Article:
Nin gazed at the gloomy city outside his apartment window. It had been 8 weeks since he’d last seen Yewna. She wasn’t even able to give him a goodbye, but instead only managed a passing smile. The 58th King dropped of his daughter at Crowning College standing very firmly between the pair. He then gave Nin a bus pass to an engineering firm that dealt with research and development of various anomalies. The great king entered his flag ship and with the rest of the fleet returned to that far off floating kingdom of Ronalee.
And with that, Ninombir was off on an adventure of his own.
Thoughts of Yewna accompanied every moment of every day. Only in his work was he able to satiate the longings. Coming home brought it all back.
But, why did he feel so strongly? They had only had one conversation. 8 weeks was a long time though. Eventually the sickness of unrequited love began to fade. She was becoming like that of a passing dream, lovely and unreachable. He was even beginning to say goodbye to the dream, the connection so deeply felt must have been in his imagination. He’d had a good talk with a lovely girl. He’d saved her life even, and now he was thriving in his new work.
There had been legends of a way to travel beyond this world. Some said it came through the magic of living books. Books that would trap you in its pages for all of eternity. Others claimed ancient gateways could be constructed, called lurks. These magnificent things could take you to a realm made of light and shadow, dreams and nightmares.
Ninombir worked for a very respectable scientist, Professor Grumbold. Together they were trying to recreate the lurk and they were nearly there.
Ninombir thought of this while sipping his covfefe. The bright moon struck at his heart between the clouds. It was a perfect crescent, just like the Crescentium family that Yewna was a part of.
“No.” He said to himself, “She is closed to me and It’s time to move on.”
A steady knocking of the door caught him off guard. He opened it and was bombarded by a flurry of hands and wiry hair which pushed past him.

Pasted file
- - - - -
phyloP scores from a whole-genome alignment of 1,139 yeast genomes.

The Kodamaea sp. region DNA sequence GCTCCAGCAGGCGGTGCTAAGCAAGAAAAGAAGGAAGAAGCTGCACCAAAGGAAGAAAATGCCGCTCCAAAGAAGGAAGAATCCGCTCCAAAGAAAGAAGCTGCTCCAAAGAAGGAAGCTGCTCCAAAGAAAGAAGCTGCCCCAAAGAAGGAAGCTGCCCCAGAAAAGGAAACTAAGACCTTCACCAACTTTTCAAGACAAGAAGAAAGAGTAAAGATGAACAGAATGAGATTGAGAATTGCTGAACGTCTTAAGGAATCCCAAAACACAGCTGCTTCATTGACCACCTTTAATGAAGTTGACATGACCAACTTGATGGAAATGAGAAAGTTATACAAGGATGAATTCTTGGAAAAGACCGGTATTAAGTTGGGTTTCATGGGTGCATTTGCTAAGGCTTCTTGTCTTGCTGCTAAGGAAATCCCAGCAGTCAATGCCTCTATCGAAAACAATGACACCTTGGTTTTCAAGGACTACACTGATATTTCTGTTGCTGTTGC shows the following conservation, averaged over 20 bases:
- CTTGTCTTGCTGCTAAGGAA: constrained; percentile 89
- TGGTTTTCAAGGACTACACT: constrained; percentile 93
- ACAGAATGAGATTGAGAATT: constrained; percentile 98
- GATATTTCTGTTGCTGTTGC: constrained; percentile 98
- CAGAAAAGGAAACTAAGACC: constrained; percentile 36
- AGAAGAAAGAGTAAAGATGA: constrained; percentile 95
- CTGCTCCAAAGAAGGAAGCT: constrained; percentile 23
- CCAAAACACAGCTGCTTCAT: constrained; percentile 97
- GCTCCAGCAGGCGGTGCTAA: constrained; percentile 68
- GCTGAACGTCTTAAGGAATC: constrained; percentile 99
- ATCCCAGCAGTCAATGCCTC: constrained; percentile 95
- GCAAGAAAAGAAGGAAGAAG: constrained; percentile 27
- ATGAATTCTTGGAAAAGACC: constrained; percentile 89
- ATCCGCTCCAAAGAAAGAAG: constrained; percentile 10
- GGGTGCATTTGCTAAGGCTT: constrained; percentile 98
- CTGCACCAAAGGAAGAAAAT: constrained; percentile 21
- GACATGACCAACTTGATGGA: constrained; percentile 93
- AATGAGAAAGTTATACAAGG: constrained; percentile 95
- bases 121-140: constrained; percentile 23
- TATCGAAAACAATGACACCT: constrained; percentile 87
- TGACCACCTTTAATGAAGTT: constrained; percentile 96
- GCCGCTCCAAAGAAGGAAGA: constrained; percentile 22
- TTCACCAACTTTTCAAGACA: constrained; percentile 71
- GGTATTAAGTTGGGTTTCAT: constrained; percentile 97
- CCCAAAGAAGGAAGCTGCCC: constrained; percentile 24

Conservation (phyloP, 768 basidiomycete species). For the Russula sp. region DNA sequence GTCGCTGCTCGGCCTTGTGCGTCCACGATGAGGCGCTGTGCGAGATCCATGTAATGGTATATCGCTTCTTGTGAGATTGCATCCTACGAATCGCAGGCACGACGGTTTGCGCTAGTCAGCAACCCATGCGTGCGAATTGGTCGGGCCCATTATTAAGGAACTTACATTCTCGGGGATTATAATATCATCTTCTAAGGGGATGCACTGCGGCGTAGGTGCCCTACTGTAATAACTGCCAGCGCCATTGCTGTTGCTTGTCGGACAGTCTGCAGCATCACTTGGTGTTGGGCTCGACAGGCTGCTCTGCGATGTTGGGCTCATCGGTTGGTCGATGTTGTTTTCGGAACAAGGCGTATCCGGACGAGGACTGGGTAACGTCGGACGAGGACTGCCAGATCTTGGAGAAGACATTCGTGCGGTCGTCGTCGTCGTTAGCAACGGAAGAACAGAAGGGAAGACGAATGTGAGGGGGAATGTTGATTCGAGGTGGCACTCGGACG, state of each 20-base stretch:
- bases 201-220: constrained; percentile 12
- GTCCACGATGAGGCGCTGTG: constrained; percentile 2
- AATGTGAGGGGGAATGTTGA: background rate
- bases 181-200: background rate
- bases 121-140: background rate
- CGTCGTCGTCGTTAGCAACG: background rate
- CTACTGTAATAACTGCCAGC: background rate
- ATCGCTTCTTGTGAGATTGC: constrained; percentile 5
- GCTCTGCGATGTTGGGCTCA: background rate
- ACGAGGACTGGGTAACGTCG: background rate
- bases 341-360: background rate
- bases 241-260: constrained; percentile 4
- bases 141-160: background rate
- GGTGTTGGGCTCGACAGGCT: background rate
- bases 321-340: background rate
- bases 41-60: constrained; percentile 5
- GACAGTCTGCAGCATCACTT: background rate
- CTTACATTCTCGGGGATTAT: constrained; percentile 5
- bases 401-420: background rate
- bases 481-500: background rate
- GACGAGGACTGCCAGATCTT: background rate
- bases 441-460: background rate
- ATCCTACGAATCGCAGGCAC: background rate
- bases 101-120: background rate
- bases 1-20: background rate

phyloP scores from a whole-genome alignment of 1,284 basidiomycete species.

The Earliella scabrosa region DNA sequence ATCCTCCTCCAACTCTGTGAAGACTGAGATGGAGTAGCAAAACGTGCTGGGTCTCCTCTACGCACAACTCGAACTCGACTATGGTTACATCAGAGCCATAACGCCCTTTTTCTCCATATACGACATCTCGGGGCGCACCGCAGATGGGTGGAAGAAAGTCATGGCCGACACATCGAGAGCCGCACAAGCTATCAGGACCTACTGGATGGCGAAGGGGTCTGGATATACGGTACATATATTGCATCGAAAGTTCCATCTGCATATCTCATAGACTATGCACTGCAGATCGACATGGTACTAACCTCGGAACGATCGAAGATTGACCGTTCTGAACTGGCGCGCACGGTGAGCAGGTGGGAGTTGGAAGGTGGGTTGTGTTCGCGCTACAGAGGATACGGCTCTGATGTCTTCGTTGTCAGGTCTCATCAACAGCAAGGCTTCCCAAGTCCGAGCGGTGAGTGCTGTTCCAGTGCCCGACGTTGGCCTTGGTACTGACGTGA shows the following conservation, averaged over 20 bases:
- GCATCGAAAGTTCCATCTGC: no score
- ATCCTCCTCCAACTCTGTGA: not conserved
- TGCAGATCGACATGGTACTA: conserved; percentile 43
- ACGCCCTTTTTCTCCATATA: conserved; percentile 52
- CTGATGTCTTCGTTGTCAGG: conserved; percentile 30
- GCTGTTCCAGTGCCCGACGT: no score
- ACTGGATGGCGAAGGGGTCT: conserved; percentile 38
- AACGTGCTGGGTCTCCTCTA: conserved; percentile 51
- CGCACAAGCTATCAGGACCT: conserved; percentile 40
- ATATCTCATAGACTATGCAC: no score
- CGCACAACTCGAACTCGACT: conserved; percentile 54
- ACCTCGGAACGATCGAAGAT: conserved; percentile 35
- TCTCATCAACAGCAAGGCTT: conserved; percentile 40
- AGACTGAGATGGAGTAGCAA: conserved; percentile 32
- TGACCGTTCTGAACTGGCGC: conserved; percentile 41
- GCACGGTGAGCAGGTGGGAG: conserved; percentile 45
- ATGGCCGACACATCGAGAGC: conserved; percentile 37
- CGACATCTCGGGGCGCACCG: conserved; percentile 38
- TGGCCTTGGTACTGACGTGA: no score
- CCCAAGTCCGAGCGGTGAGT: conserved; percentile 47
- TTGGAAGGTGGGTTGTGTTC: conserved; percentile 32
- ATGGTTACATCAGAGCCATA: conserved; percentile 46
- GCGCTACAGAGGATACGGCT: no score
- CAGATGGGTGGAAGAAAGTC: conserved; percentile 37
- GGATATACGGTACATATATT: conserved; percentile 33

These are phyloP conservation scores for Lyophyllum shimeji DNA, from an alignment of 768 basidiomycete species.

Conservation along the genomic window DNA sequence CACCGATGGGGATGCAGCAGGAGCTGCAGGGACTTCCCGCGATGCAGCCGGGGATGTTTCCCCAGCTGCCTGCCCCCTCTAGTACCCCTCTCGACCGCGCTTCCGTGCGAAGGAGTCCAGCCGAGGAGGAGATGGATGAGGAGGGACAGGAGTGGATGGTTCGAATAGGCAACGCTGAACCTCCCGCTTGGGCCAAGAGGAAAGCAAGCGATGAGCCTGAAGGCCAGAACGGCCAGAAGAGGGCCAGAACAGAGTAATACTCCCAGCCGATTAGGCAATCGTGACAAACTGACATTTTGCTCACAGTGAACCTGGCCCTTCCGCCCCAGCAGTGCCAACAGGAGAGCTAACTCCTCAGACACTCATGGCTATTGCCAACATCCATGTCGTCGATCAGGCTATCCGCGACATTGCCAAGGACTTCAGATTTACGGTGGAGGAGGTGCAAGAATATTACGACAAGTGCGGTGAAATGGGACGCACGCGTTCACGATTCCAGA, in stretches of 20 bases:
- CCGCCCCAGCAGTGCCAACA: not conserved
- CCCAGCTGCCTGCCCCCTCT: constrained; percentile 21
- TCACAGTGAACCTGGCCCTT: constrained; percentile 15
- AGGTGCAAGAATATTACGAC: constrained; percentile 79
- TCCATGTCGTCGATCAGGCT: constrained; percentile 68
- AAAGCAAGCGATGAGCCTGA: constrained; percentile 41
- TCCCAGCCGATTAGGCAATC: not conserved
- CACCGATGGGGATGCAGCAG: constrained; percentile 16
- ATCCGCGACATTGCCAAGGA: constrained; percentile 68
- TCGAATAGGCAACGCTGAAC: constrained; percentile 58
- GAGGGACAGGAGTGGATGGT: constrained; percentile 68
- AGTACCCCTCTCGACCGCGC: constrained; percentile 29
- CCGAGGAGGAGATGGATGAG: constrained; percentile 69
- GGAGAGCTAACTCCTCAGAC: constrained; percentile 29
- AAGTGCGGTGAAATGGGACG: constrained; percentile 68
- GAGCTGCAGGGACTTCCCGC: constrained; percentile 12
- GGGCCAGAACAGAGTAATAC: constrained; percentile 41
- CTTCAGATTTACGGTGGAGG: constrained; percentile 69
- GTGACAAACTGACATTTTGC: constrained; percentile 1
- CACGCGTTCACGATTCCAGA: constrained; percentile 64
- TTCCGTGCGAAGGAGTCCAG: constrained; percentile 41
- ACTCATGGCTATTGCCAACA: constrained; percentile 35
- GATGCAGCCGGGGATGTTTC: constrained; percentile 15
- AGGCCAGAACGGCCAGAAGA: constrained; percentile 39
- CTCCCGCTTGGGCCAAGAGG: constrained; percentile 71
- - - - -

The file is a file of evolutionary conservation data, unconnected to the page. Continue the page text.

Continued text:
“I know what you’re going to say!” The owner of the intruder lamented, sounding oddly like his boss.
The professor brushed Nin away, “But I had to come tell you in person as soon as I was able.”
“Tell me what?”
The employer was all smiles, “That we have funding my good man; funding for the next 50 years if we produce the proper results!”
Nin opened his mouth to say something, anything. The short professor nearly stuffed it with the two invitations. “All we need to do is demonstrate its potential!”
Ninombir grabbed his invitation, off-white textured card, words scribbled in scarlet ink, and all written in the old language. Only the strongest and most ancient of families wrote in this language, that and maybe a king or two.
Professor Grumbold sat in Nin’s high back chair. “Okay then,” He said in a teacher’s tone. “Read it all back to me.”
Nin took his time and read, “Taking knowledge of the food.”
Professor shook his head, “You are invited to a grand dinner!”
Nin nodded and continued, “Show us the meaning of wonder, winsome, nothingness, everythingness?”
“Warp! Show us a way to the warp!”
Nin nodded and continued, “And many of your coffers will be lamenting no more.”
“Gold my good man! They’re giving us pots and pots of gold! Now look at the date.”
Nin did, “5 weeks should be plenty of time to…”
“Weeks? Look again please.”
“Hours, seconds, moments?”
“Days, you thief of joy! It says five days!”
Ninombir gave his employer a wry grin and allowed the man to push him out the door.
“No rest for the wise and wicked my man! Let’s show these rich fools a lurk or two.”